Governor James E. McGreevey
today signed landmark legislation designed to improve patient safety and save lives through comprehensive reporting of medical errors by hospitals, nursing homes and other health care facilities.
“As we strive to protect the health of New Jersey’s families, we must first and foremost, ensure the safety of our patients,” said Governor James E. McGreevey. “Today, I am proud to sign into law – the New Jersey Patient Safety Act. This landmark legislation will help keep our families safe by establishing a non-punitive medical error reporting system. It will allow for better reporting; better, more thorough, investigation; and better solutions that keep our families safe.
It empowers health care professionals to do the right thing and come forward to report mistakes. It will help us fix the systemic problems that lead to errors. But most of all, it saves lives.”
The Patient Safety Act (S-557), sponsored by Sen. Joseph F. Vitale (D-Middlesex) and Assemblywoman Loretta Weinberg (D-Hudson), requires health care facilities to report serious, preventable adverse events to the state Department of Health and Senior Services. It also allows anonymous reporting of less serious errors and near misses.
“This law will save lives – it’s that simple,” said Senator Joseph V. Vitale (D-Middlesex). “Today, New Jersey has taken a momentous step to improve patient safety, renewing our commitment and dedication to ensuring that all New Jerseyans are provided with the highest quality of care.’’
Governor McGreevey signed the measure into law during a ceremony at Raritan Bay Medical Center in Perth Amboy. Governor McGreevey was joined for the bill signing by Commissioner of Health and Senior Services Clifton R. Lacy, M.D., Sen. Vitale, and Betsy Ryan, general counsel of the New Jersey Hospital Association.
“Patient safety is one of the hallmarks of the McGreevey administration,’’ saidHealth and Senior Services Commissioner Clifton R. Lacy, M.D.“The majority of medical errors occur as a result of problems inherent in complex systems. It is through recognition and understanding of underlying causes that effective preventive measures can be identified and implemented.”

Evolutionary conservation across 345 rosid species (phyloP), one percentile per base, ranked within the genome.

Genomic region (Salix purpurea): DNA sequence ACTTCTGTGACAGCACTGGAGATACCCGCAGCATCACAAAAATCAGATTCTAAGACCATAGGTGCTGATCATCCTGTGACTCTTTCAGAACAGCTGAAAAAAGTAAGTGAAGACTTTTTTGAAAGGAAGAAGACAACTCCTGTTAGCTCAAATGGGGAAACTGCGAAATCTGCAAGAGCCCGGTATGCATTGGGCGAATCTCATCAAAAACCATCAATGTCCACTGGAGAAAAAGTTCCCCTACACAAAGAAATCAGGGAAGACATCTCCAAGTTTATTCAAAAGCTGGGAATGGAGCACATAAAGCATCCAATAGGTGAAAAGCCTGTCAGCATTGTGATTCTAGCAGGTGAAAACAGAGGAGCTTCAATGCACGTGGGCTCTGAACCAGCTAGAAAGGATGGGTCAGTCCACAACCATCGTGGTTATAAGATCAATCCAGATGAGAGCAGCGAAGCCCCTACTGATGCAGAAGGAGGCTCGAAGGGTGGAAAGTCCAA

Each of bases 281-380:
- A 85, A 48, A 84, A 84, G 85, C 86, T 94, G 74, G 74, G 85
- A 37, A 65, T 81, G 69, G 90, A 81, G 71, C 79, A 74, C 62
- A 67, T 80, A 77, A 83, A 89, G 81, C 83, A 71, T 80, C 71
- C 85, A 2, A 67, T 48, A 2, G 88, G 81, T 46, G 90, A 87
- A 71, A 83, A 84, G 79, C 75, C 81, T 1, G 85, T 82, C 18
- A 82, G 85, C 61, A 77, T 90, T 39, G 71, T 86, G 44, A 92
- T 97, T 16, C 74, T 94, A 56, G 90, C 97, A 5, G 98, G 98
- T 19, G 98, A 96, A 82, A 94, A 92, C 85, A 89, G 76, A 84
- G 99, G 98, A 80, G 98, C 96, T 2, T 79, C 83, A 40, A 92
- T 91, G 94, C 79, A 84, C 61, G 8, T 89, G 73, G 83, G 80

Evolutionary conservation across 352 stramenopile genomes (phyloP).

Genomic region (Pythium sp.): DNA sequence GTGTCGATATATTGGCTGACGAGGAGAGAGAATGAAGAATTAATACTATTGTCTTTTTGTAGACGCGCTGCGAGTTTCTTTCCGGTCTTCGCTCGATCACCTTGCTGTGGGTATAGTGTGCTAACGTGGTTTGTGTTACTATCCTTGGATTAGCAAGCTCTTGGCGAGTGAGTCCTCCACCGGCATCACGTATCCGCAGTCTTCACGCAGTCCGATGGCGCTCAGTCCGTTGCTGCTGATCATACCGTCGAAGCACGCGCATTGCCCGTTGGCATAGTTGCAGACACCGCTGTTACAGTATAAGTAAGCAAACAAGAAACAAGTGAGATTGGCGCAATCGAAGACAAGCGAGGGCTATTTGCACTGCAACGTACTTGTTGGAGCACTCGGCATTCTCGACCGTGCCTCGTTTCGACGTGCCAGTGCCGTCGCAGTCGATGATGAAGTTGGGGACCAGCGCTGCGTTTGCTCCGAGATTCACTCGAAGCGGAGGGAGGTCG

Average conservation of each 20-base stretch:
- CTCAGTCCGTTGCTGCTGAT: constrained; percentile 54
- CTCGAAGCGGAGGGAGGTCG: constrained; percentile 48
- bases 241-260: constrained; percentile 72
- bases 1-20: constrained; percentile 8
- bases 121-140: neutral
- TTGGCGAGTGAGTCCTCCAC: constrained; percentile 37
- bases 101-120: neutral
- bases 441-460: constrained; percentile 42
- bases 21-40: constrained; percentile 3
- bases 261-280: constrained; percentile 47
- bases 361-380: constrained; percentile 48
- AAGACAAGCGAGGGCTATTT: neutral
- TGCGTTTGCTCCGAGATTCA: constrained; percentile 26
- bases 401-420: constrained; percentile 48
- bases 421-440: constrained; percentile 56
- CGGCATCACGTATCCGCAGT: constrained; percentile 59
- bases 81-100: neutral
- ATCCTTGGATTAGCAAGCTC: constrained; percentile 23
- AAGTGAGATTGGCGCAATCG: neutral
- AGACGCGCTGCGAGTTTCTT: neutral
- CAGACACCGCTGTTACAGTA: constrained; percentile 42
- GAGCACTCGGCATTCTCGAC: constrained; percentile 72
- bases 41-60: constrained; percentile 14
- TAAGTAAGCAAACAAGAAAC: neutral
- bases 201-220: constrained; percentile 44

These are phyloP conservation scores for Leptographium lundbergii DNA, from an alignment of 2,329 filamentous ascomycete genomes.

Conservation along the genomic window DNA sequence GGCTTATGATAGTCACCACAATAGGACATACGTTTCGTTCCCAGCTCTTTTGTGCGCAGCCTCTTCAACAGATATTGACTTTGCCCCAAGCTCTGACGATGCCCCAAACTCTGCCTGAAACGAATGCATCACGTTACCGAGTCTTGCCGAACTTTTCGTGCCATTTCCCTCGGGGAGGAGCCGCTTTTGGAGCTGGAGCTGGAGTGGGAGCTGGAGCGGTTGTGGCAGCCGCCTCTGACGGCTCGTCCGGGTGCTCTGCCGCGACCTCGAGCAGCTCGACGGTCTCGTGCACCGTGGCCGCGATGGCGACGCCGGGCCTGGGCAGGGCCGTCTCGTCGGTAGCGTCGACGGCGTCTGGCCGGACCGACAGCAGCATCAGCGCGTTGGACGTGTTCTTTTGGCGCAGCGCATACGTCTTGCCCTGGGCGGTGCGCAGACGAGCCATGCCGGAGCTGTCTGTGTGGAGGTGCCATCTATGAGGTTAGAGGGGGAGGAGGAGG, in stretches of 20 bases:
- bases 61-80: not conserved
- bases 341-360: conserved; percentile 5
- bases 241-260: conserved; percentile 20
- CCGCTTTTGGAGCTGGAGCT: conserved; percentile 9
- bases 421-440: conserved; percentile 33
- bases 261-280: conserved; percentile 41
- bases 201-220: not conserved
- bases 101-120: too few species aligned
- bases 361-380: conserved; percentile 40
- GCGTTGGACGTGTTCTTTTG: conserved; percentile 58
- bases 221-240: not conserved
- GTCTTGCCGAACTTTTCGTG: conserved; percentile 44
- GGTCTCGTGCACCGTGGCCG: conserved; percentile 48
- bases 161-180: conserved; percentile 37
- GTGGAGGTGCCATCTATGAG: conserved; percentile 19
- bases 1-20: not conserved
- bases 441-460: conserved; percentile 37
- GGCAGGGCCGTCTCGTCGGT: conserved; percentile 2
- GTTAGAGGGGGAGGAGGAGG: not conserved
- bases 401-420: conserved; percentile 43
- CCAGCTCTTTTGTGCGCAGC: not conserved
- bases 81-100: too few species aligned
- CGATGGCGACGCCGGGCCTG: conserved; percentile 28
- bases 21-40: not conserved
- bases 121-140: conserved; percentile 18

This legislation creates a culture of safety that encourages health care professionals to disclose serious, preventable adverse events within their facilities, where the root causes can be carefully analyzed, as well as to the state Department of Health and Senior Services. It gives health care professionals the legal protection they need to be able to report and more openly discuss medical errors without of litigation.
“The New Jersey Hospital Association has been proud to support legislation that now will require all hospitals to report serious errors and near misses, analyze them in a broader context and make the improvements and changes that will enhance patient safety,” said Gary Carter, president and chief executive officer of the New Jersey Hospital Association.
"Patient safety must be paramount for legislators, doctors, and medical facilities," said Assemblywoman Loretta Weinberg (D-Bergen), chairwoman of the Assembly Health and Human Services Committee. "This medical error reporting will not only save lives, it will better enable the medical community to work collaboratively on performance improvements."
Dr. Lacy said the department will analyze the reported data in an effort to identify trends as well as best practices that would be shared with health care professionals and facilities statewide to prevent the future occurrence of similar problems.
“We must understand what, why and how errors occur so that they can be prevented,’’ said Dr. Lacy.
A 1999 Institute of Medicine report estimated that between 44,000 and 98,000 Americans die every year as a result of preventable medical errors. Medical errors cost the health care industry about 8.8 billion.